New Legislative Equity Bills

The State Capitol Building.

The State Capitol Building.

Jack Olsen, Journalist

As the Washington State Legislature officially started their session on January 11th there are countless hearings and bills being proposed on how lawmakers should better society. Something important to many Americans is the idea that the laws are created to be equal and just. With the recent Black Lives Matter movement, Coronavirus pandemic, and storming of the United States Capitol, it is clear that this is an important time for change.

Senate Bill 5052 is “an act relating to the creation of health equity zones.” A health equity zone refers to certain geographic areas that need help with issues like chronic and infectious diseases or newborn health complications. The goal is to find these areas and eliminate their health disparities. The Department of Health would use their current Washington Tracking Network to find these places in need and contact their community organizations to address their most urgent needs. Based on information from the hearing, a consensus was made that building partnerships within a community is essential for the bill to succeed. Senator Karen Keiser summarized the actions as “a community based approach with local leadership that has the ability to actually make changes in communities.”

A bill that stands for the implementation of an environmental justice task force, SB 5141 aims for “the fair treatment and meaningful involvement of all people regardless of race, color, national origin, or income.” The task force’s job is to bring environmental justice into future state business like creating measurable goals for reducing these health disparities in communities and finding the best practices for increasing impactful and inclusive neighborhood engagement that goes beyond barriers that come due to race, color, ethnicity, religion, income, or education level. In a hearing Senator Rebecca Saldaña said, “this bill is needed to level the playing field and create real accountability. This work is long overdue. Now is the time for the committee and the Legislature to act on this issue.”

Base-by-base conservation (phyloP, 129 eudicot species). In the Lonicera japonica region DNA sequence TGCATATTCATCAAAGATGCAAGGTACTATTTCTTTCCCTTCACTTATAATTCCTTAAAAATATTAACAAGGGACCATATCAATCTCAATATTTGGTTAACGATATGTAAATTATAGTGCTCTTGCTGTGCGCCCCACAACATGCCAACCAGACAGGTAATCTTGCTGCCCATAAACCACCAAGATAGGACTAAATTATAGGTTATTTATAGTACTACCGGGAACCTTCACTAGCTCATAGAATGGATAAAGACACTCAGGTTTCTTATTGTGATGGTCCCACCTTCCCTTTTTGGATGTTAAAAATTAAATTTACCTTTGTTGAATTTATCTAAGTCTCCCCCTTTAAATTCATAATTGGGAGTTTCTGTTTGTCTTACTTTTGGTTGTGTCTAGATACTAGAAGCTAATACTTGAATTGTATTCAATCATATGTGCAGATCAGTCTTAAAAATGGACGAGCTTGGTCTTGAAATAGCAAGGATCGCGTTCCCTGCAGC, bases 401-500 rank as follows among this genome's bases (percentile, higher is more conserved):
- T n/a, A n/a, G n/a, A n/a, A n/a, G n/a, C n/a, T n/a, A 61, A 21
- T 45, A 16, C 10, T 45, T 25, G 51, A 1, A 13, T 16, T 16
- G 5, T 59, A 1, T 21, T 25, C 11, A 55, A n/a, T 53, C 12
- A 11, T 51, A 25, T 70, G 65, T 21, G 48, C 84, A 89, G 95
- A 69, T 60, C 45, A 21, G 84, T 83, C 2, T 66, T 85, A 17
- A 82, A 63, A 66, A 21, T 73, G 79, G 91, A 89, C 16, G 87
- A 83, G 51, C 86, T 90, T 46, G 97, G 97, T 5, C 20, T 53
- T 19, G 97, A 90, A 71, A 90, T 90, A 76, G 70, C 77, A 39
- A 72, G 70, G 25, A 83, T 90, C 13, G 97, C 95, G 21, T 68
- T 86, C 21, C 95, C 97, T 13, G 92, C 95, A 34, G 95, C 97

Popular in legislation right now is equity, cultural competency, and dismantling institutional racism in the public school system. SB 5044 adds equity, diversity, inclusion, and anti-racism to existing training for school board directors, district staff, and school staff. In a hearing, those who testified for the bill thought that these educators and staff needed to be equipped with training for their students of color. This will help students feel more safe and understood within the walls of our public schools. They stand with the idea that “disparities in graduation rates, discipline, and access to AP courses are rooted in institutional racism.” Those who opposed the bill replied that “there is no systemic racism in this state except for the identity programs in schools.” Sorting all of these problems through a view of equality will only hold students back. Schools are meant to teach their students about the basic educational standards such as mathematics, science, and english. We first need to focus on these basic standards before we introduce various new ones.

It’s essential that we recognize our hardworking lawmakers and all that goes into changing our state for the better. Problems like systematic racism and relief for communities in need won’t go away after just one session. Constant adaptations will be made in years to come and all voices will be heard.